Regex regex = new Regex(@"
                        ^           # anchor at the start
                       (?=.*\d)     # must contain at least one numeric character
                       (?=.*[a-z])  # must contain one lowercase character
                       (?=.*[A-Z])  # must contain one uppercase character
                       .{8,10}      # From 8 to 10 characters in length
                       \s           # allows a space 
                       $            # anchor at the end", 

Common Regular Expressions

FieldExpressionFormat SamplesDescription
Name^[a-zA-Z''-'\s]{1,40}$John Doe
Validates a name. Allows up to 40 uppercase and lowercase characters and a few special characters that are common to some names. You can modify this list.
Social Security Number^\d{3}-\d{2}-\d{4}$111-11-1111Validates the format, type, and length of the supplied input field. The input must consist of 3 numeric characters followed by a dash, then 2 numeric characters followed by a dash, and then 4 numeric characters.
Phone Number^[01]?[- .]?(\([2-9]\d{2}\)|[2-9]\d{2})[- .]?\d{3}[- .]?\d{4}$(425) 555-0123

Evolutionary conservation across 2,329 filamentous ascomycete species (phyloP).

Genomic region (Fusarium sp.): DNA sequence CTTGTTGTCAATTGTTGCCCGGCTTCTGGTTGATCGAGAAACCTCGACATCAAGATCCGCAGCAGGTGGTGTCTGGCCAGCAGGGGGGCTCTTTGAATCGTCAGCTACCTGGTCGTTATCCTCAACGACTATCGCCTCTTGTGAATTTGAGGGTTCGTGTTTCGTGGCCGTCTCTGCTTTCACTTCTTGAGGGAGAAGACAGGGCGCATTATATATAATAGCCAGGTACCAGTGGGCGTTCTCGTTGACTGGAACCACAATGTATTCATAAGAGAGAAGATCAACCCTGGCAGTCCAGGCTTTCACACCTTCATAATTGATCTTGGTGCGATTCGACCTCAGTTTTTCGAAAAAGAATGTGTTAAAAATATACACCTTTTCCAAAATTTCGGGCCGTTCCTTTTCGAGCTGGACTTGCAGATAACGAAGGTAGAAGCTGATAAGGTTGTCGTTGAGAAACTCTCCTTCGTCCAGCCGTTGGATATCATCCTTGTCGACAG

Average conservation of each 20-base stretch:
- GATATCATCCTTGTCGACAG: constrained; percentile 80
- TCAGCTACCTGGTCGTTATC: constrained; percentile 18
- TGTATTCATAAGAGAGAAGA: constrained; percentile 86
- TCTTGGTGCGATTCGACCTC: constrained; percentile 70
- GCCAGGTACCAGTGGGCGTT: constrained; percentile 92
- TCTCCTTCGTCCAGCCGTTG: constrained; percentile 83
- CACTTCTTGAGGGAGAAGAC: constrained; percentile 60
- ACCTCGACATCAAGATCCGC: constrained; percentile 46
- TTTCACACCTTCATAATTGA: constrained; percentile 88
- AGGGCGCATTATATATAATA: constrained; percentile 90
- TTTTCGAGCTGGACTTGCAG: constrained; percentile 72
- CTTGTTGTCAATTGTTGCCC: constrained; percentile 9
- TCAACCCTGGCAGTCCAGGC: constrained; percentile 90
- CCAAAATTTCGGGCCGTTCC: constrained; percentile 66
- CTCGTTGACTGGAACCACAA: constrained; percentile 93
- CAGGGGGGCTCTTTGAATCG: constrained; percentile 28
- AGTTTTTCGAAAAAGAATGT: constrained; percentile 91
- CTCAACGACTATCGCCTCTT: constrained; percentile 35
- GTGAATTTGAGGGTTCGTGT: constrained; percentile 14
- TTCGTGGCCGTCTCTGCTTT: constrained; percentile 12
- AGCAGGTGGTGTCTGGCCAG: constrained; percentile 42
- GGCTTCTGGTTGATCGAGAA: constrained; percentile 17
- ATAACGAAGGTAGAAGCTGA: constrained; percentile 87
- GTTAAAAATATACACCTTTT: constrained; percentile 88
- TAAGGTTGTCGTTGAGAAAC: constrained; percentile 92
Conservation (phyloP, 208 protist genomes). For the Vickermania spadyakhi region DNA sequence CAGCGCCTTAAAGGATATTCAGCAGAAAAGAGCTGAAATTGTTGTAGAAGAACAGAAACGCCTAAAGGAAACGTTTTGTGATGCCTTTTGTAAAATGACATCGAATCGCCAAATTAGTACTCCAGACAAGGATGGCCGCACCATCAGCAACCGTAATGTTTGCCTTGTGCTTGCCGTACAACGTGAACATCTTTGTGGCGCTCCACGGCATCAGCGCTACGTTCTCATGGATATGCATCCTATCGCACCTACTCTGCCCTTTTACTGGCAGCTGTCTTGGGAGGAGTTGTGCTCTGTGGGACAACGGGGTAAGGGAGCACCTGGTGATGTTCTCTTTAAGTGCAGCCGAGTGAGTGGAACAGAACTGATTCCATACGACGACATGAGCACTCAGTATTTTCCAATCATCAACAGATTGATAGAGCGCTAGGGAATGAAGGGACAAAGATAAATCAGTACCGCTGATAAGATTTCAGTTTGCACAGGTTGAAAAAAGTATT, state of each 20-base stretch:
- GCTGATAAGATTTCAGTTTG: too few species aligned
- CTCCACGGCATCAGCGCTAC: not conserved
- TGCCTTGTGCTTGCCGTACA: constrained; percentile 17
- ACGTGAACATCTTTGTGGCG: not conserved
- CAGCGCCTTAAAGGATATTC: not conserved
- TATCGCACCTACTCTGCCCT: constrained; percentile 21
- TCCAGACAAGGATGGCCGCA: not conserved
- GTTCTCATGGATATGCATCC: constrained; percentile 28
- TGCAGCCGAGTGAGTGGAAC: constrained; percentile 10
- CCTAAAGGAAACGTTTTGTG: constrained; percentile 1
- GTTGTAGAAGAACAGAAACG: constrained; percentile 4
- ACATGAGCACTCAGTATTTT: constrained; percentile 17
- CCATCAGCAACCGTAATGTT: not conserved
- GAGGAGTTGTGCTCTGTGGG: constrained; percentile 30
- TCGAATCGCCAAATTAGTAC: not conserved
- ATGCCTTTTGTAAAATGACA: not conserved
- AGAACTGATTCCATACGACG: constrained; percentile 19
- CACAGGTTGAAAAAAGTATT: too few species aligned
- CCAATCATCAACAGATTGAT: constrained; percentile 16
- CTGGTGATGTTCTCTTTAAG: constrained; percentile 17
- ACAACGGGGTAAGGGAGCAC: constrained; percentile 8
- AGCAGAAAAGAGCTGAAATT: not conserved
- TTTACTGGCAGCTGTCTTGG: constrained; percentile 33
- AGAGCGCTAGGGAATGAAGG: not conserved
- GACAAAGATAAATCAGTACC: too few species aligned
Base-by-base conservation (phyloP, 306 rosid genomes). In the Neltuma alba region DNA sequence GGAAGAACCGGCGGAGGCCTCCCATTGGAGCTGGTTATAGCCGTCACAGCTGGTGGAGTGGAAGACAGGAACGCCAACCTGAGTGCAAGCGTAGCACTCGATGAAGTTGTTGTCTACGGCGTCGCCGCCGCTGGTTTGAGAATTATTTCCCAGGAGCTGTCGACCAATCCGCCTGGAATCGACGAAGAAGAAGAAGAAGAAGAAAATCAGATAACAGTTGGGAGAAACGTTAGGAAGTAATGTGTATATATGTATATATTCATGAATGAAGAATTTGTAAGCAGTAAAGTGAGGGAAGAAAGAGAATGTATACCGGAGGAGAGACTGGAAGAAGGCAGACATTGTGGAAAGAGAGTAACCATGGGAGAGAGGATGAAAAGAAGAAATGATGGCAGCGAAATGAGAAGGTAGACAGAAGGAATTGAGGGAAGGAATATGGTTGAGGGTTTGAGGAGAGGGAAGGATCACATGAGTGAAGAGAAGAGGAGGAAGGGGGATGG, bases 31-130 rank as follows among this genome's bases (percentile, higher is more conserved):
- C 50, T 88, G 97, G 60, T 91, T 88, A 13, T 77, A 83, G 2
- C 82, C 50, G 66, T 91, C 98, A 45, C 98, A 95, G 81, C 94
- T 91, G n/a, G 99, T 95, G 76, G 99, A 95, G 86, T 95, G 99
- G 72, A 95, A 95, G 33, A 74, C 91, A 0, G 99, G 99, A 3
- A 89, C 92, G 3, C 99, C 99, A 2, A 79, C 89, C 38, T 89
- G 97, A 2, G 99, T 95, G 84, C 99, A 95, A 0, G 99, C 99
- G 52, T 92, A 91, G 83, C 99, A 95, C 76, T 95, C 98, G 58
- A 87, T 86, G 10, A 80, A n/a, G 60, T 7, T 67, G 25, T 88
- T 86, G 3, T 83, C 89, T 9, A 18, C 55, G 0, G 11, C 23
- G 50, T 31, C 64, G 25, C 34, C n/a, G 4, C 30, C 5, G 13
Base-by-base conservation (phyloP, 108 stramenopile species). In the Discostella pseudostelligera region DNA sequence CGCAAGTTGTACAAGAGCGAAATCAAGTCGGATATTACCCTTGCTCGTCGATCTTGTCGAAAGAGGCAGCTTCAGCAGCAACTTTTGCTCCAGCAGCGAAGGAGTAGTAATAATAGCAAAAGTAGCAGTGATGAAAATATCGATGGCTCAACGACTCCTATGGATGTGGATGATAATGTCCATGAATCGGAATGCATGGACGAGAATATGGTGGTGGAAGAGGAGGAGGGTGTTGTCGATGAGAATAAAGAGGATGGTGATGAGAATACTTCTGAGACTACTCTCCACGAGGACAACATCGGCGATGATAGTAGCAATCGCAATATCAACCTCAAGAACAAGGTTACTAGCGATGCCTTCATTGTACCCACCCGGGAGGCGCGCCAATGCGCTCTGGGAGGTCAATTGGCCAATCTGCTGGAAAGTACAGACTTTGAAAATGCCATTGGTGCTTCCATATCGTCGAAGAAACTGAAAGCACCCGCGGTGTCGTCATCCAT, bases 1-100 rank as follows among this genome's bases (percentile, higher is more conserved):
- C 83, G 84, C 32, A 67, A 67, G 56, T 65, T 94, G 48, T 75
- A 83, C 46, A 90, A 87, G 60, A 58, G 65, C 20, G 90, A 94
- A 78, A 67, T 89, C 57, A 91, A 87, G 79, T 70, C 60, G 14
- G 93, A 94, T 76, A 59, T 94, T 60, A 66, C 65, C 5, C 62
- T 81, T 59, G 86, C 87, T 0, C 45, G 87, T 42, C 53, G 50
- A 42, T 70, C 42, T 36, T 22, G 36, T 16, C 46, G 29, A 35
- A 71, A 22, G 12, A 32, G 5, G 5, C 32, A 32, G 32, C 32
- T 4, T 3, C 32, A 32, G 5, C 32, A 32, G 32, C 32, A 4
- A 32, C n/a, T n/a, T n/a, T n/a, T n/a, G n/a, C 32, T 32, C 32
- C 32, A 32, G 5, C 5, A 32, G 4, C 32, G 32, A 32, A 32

425 555 0123
Validates a U.S. phone number. It must consist of 3 numeric characters, optionally enclosed in parentheses, followed by a set of 3 numeric characters and then a set of 4 numeric characters.
E-mail^(?("")("".+?""@)|(([0-9a-zA-Z]((\.(?!\.))|[-!#\$%&'\*\+/=\?\^`\{\}\|~\w])*)(?<=[0-9a-zA-Z])@))(?(\[)(\[(\d{1,3}\.){3}\d{1,3}\])|(([0-9a-zA-Z][-\w]*[0-9a-zA-Z]\.)+[a-zA-Z]{2,6}))$someone@example.comValidates an e-mail address.
URL^(ht|f)tp(s?)\:\/\/[0-9a-zA-Z]([-.\w]*[0-9a-zA-Z])*(:(0-9)*)*(\/?)([a-zA-Z0-9\-\.\?\,\'\/\\\+&amp;%\$#_]*)?$ a URL
ZIP Code^(\d{5}-\d{4}|\d{5}|\d{9})$|^([a-zA-Z]\d[a-zA-Z] \d[a-zA-Z]\d)$12345Validates a U.S. ZIP Code. The code must consist of 5 or 9 numeric characters.
Password(?!^[0-9]*$)(?!^[a-zA-Z]*$)^([a-zA-Z0-9]{8,10})$Validates a strong password. It must be between 8 and 10 characters, contain at least one digit and one alphabetic character, and must not contain special characters.
Non- negative integer^\d+$0
Validates that the field contains an integer greater than zero.